It’s no secret that the Danes are stylish. Browsing Copenhagen rental apartments online feels like flipping through a design magazine, touring the city’s major buildings is akin to visiting an architecture museum, and walking the streets makes you wonder if you haven’t magically stumbled into The Sartorialist’s world, where everyone is beautiful and effortlessly stylish.
Wandering in Copenhagen, I paid close attention to the shops lining its streets and quickly discovered that current, modern design is widely available, at all price ranges. Quickly walk past the big American and European chains and you’ll find a plethora of local designer shops, vintage boutiques and gourmet food stores. Large department stores also proudly stock local creations, so it’s very easy to find beautifully designed Danish souvenirs.
I was particularly blown away by Copenhagen’s kitchen/craft stores, where you could find a wide selection of carefully curated products like kitchen gadgets and accessories, craft and gift-wrapping materials, books, and even food and furniture in some cases. I could have easily spent hours in each of these stores, and the only thing that prevented me from over-spending was baggage allowance.
Here are the five kitchen/craft stores and markets I enjoyed the most in Copenhagen. If you go, make sure you plan for ample time to visit each of them, as I’m pretty sure you’ll find all the beautiful gifts and souvenirs you ever dreamed you’d find in Denmark. Who knows: maybe this will be your first step in becoming effortlessly stylish too.
1. Notre Dame / Website / Map
This store is a food blogger’s paradise: if it were close to home, it would be my only stop for props shopping. Notre Dame is a large space brimming with cute, individually sold bowls and plates, glasses and cups, cutlery and accessories. It’s also stocked with colorful seasonal items, gift-wrapping material and cards, and even lamps, throws and pillows. It’s a store that is so bright and fun that it makes you want to throw a party, now!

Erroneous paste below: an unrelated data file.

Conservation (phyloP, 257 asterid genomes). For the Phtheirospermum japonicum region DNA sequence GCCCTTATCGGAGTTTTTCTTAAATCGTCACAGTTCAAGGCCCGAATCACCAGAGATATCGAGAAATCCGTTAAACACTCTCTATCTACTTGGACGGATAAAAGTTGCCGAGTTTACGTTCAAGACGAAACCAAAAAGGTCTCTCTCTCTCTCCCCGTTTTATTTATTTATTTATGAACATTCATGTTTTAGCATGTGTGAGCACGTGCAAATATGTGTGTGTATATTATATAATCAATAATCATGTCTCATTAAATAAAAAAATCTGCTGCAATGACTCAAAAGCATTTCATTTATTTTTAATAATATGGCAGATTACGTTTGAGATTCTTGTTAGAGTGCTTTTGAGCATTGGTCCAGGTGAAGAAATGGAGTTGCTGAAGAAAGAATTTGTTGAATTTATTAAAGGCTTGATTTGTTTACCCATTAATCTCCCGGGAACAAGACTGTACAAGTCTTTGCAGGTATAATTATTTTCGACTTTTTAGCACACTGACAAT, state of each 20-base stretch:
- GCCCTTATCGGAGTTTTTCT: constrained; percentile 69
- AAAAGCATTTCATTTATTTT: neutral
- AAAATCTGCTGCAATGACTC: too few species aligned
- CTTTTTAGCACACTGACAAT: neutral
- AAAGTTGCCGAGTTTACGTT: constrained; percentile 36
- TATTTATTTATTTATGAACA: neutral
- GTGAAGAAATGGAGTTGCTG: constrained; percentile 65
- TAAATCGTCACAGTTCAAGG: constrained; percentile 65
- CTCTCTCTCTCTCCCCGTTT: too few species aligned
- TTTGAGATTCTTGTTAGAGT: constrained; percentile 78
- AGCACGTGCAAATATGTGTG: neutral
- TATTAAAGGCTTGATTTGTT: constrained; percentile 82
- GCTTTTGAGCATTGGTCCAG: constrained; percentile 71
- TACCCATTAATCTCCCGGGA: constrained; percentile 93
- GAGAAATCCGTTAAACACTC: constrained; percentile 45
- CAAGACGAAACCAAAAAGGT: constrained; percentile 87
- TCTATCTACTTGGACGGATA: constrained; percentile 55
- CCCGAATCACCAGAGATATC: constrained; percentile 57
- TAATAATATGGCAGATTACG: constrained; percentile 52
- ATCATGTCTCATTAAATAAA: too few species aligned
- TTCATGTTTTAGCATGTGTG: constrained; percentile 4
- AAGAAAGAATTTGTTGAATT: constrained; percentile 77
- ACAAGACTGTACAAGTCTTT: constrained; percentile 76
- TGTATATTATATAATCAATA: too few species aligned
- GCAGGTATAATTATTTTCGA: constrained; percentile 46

2. Søstrene Grene / Website / Map
This one was my favorite in the “everything under one roof” category. Just like Notre Dame, it features a wide range of flatware, drinkware, cutlery, and kitchen accessories, but it also sells party supplies like flags, disposable placemats and napkins, games, and small goodie-bag gifts. What further sets this establishment apart is that it also sells food from Denmark and around the world, and products look to have been chosen just as much for their taste as their visual interest (cool labels abound!). There’s an especially interesting selection of sweets (jams, cookies, and candies), so it’s the perfect place to stock up on Scandinavian treats.
3. Illums Bolighus / Website / Map
Certainly one of Copenhagen’s most elegant stores, Illums Bolighus could very well be dubbed a museum, as the best of Scandinavian design is on display there, from kitchen accessories and gadgets to toys and furniture. The entrance to the store features a long white “runway” on which objects are arranged by color or theme, like little vignettes. Although the store is super-elegant, there are options at all price ranges and there’s a well-stocked Sale section where I scored great finds, such as the famous Eva Solo teapot, at a fraction of their regular prices. I was also impressed by the jewelry and accessories section, which featured beautiful creations made with uncommon materials, such as Anna Black’s ceramic jewelry.
4. Magasin / Website / Map
This department store is accessible straight from the Kongens Nytorv metro station in the very heart of the city. Its basement floor is laid out like a classic gourmet food hall, featuring fresh, seasonal produce, beautiful fish and meat sections, and rows and rows of gourmet local and imported products, pastries, sweets and wines, which makes it the perfect place to stock up for a picnic. There are also kiosks of some of the city’s finest shops, allowing hungry customers to sample different Danish specialties all in one spot. The floor’s newspaper kiosk is also where you’ll find the city’s widest range of international magazines.
5. Torvehallerne KBH / Website / Map
If I have one regret about coming back from my trip to Copenhagen, it’s that I haven’t been able to fully enjoy the city’s brand new market place, Torvehallerne. The day I planned to visit the market was a national holiday, and consequently I found the vast majority of the market’s 80 fine shops and restaurants closed. Opened a year ago on Israels Plads in the Nørreport neighborhood, it’s now Copenhagen’s biggest food market and it’s home to everything food-related, from fresh fish to fair-trade coffee. Of course, the market’s architecture is top notch and pavilions converge towards a central place where picnic tables and benches have been installed to allow customers to enjoy their gourmet finds. I left convinced that it was one of the best markets I’ve ever visited, and most of it was closed. This should tell you something.
All the stores and the Torvehallerne Market are within walking distance, in Copenhagen’s city center. It’s the perfect walk for design lovers!